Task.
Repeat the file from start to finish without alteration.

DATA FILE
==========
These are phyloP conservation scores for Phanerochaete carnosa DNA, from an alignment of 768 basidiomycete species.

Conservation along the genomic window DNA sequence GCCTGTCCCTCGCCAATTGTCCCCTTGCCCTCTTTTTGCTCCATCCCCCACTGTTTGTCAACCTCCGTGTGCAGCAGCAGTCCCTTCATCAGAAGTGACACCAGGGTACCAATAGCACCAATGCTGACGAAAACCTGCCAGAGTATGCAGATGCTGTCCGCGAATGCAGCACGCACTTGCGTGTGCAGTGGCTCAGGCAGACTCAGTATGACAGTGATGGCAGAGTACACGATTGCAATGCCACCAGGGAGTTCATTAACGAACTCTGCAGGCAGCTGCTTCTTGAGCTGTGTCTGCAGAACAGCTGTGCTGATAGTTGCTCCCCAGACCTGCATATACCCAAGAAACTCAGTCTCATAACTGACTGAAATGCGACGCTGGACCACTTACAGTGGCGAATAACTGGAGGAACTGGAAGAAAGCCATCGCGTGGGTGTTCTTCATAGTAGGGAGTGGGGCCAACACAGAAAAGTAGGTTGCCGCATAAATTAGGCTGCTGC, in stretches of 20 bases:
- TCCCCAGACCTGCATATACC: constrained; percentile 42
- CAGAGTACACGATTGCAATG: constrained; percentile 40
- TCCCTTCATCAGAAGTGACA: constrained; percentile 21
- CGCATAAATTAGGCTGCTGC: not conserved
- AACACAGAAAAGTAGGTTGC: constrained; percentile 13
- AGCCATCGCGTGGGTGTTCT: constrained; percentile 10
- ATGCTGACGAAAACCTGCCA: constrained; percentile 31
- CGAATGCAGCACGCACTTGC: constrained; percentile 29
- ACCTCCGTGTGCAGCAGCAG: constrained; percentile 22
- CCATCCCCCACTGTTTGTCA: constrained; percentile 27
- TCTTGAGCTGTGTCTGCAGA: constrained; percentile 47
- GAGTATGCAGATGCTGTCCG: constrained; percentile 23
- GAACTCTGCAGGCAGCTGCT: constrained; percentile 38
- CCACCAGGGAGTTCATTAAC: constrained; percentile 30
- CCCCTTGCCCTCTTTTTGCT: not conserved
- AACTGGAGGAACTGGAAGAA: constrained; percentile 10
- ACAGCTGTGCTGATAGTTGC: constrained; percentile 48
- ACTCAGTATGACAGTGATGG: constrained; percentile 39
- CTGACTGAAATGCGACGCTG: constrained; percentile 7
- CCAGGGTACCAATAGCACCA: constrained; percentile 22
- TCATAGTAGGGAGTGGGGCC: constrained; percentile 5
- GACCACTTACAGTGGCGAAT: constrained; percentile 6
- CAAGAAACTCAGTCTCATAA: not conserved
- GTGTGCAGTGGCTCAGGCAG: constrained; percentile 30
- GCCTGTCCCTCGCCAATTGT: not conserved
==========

These are phyloP conservation scores for Phanerochaete carnosa DNA, from an alignment of 768 basidiomycete species.

Conservation along the genomic window DNA sequence GCCTGTCCCTCGCCAATTGTCCCCTTGCCCTCTTTTTGCTCCATCCCCCACTGTTTGTCAACCTCCGTGTGCAGCAGCAGTCCCTTCATCAGAAGTGACACCAGGGTACCAATAGCACCAATGCTGACGAAAACCTGCCAGAGTATGCAGATGCTGTCCGCGAATGCAGCACGCACTTGCGTGTGCAGTGGCTCAGGCAGACTCAGTATGACAGTGATGGCAGAGTACACGATTGCAATGCCACCAGGGAGTTCATTAACGAACTCTGCAGGCAGCTGCTTCTTGAGCTGTGTCTGCAGAACAGCTGTGCTGATAGTTGCTCCCCAGACCTGCATATACCCAAGAAACTCAGTCTCATAACTGACTGAAATGCGACGCTGGACCACTTACAGTGGCGAATAACTGGAGGAACTGGAAGAAAGCCATCGCGTGGGTGTTCTTCATAGTAGGGAGTGGGGCCAACACAGAAAAGTAGGTTGCCGCATAAATTAGGCTGCTGC, in stretches of 20 bases:
- TCCCCAGACCTGCATATACC: constrained; percentile 42
- CAGAGTACACGATTGCAATG: constrained; percentile 40
- TCCCTTCATCAGAAGTGACA: constrained; percentile 21
- CGCATAAATTAGGCTGCTGC: not conserved
- AACACAGAAAAGTAGGTTGC: constrained; percentile 13
- AGCCATCGCGTGGGTGTTCT: constrained; percentile 10
- ATGCTGACGAAAACCTGCCA: constrained; percentile 31
- CGAATGCAGCACGCACTTGC: constrained; percentile 29
- ACCTCCGTGTGCAGCAGCAG: constrained; percentile 22
- CCATCCCCCACTGTTTGTCA: constrained; percentile 27
- TCTTGAGCTGTGTCTGCAGA: constrained; percentile 47
- GAGTATGCAGATGCTGTCCG: constrained; percentile 23
- GAACTCTGCAGGCAGCTGCT: constrained; percentile 38
- CCACCAGGGAGTTCATTAAC: constrained; percentile 30
- CCCCTTGCCCTCTTTTTGCT: not conserved
- AACTGGAGGAACTGGAAGAA: constrained; percentile 10
- ACAGCTGTGCTGATAGTTGC: constrained; percentile 48
- ACTCAGTATGACAGTGATGG: constrained; percentile 39
- CTGACTGAAATGCGACGCTG: constrained; percentile 7
- CCAGGGTACCAATAGCACCA: constrained; percentile 22
- TCATAGTAGGGAGTGGGGCC: constrained; percentile 5
- GACCACTTACAGTGGCGAAT: constrained; percentile 6
- CAAGAAACTCAGTCTCATAA: not conserved
- GTGTGCAGTGGCTCAGGCAG: constrained; percentile 30
- GCCTGTCCCTCGCCAATTGT: not conserved